- Jonas Öberg (jonas)
- How to join
- This group seeks to answer the question of "Who are we as an organisation?" by analysing the organisational identity expressed and perceived by various stakeholder groups. The oucome of which will be a renewed committment to an organisational identity reflecting who we are.
There's an internship opportunity to work as an assistant in this process open.
Why do we exist?
Over the last couple of years, the FSFE has run a number of strategy working groups and sessions to analyse our stakeholder's perception of the FSFE, our mission, the naming of our Fellowship, the structure of the organisation, and so on. Some of these continue, others have come to their natural conclusion.
As we've seen in the last years, people engaged in the FSFE, from our coordinators and volunteers to GA members, have different perceptions of what the FSFE is. Our 2014 Strategy process identified at least seven different ways in which the FSFE was communicated, and similar results have been found when asking our core community to explain the FSFE.
This team is charged with addressing our organisational identity and some of the cross-cutting issues which go to the core of what the FSFE is, before we get into the details of what this means and how the structure and other parts of who we are should be adapted accordingly.
We conducted a similar soul-searching excercise as part of our founding process, but the world and the FSFE has changed in the 16 years since and it's time to re-visit it. Defining the organisational identity of the organisation would also be helpful to bring the entire organisation, from volunteers to coordinators and members, together around a common vision of who we are, from where discussions of structure become much easier to have.
What do we do?
The expected outcome of the work, to be presented towards the end of 2017 is a document detailing the organisation's identity and core values answering to the follow key question:
- Who are we as an organisation?
While the outcome seems simple, the answer is not always clear. As mentioned, there are many answers today to this question, and many facets of it. By analysing what we say about ourselves, as well as how various groups and people perceive the organisation, we hope to shine a light on the tensions between the different answers.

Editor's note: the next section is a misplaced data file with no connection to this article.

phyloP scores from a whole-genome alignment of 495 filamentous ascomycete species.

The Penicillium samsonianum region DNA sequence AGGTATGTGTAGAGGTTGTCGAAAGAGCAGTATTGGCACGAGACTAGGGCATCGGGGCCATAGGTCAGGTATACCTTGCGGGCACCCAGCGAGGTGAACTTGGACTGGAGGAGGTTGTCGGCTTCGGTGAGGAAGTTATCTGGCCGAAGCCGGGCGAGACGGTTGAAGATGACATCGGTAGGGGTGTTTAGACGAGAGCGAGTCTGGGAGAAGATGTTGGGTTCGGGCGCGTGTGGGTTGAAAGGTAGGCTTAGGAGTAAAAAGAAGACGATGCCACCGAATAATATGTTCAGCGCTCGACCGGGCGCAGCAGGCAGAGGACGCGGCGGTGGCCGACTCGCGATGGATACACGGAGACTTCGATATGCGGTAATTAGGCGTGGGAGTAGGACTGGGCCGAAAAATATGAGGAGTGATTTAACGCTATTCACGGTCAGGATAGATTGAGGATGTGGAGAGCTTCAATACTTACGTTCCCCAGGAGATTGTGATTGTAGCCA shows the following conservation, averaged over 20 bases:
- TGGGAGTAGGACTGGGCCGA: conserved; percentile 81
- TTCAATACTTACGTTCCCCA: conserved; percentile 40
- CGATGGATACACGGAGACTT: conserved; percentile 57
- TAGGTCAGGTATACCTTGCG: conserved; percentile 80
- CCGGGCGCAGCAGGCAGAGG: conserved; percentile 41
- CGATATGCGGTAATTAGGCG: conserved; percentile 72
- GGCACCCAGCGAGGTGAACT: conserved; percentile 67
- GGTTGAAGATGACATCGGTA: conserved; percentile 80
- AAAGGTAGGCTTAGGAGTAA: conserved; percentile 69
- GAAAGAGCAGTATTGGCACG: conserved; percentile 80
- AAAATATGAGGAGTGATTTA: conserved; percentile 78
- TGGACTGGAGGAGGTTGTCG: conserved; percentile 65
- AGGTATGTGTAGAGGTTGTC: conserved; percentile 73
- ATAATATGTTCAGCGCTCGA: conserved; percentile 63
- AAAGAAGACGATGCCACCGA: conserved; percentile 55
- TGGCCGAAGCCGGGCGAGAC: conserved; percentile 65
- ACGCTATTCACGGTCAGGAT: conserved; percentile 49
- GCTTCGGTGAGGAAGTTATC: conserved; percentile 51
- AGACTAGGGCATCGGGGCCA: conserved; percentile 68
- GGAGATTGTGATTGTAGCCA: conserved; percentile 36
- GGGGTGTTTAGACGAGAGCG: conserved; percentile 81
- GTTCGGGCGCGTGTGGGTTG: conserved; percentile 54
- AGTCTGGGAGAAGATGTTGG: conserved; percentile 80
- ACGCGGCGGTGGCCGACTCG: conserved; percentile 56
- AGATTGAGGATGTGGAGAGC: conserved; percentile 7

This in turn leads up to an answer which our members can sign up to and get behind, which will then be the foundation for further work in the area.
How will we do it?
The process will work through the following three dimensions of our organisational identity to start with:
- Our declared identity (looking at our publicly available material, how we present ourselves)
- Our attributed identity (how are we perceived by external stakeholder groups: business, academia, other non-profits, politicians, etc)
- Our experienced identity (how do we see ourselves, what has formed our identity in our history?)
The identity attributes sought after in this exercise are those which are central, enduring and distinguishing:
- Central: manifested in core programs, policies etc; attributes which have passed the test of time and represent the highest committments,
- Enduring: deeply ingrained, that which matters more than anything else; sacrosanct or celebrated in organisational lore,
- Distinguishing: used by us to separate us from others, what is expected the kind of organisation we are.
For example, it's likely that one of the core attributes, collaborative, which is part of our existing self perception might feature as an important attribute for many groups. It's manifested, has passed the test of time, is deeply ingrained in the organisation and often used to distinguish the organisation from many others in the same ecosystem. Other attributes, perhaps that of a "family athmosphere" might be seen in some groups within the organisation, but not others. It might be an attribute which is enduring in some parts, but perhaps not central to the identity.
Identifying the attributes in each of the dimensions (except the declared identity, which can be gotten from publicly available material), will require both surveys (where appropriate) and structured interviews. The steering group will need to support the work by ensuring consistency in interpretation of surveys and interview results.
The analysis of the three dimensions of our identity will give insights into how aligned our identity is, and will identity potential tensions within the dimensions or between them. Those tensions may require additional work during the project to understand them properly. Finally, the experienced identity will be needed to be broken down into three sub-dimensions, catering to the different roles which exist within the organisation: members, supporters and volunteers. How these three sub-dimensions relate to each other will further illuminate what tensions exist.
Who we are
The group is led by executive director, Jonas Öberg, who's the chair of the steering committee. The committee has the following members:
- Two fellowship representatives (Mirko and Daniel)
- Two members (to be announced)
- One staff representative (to be announced)
In addition, the group has an intern as a project assistant to support the project throughout.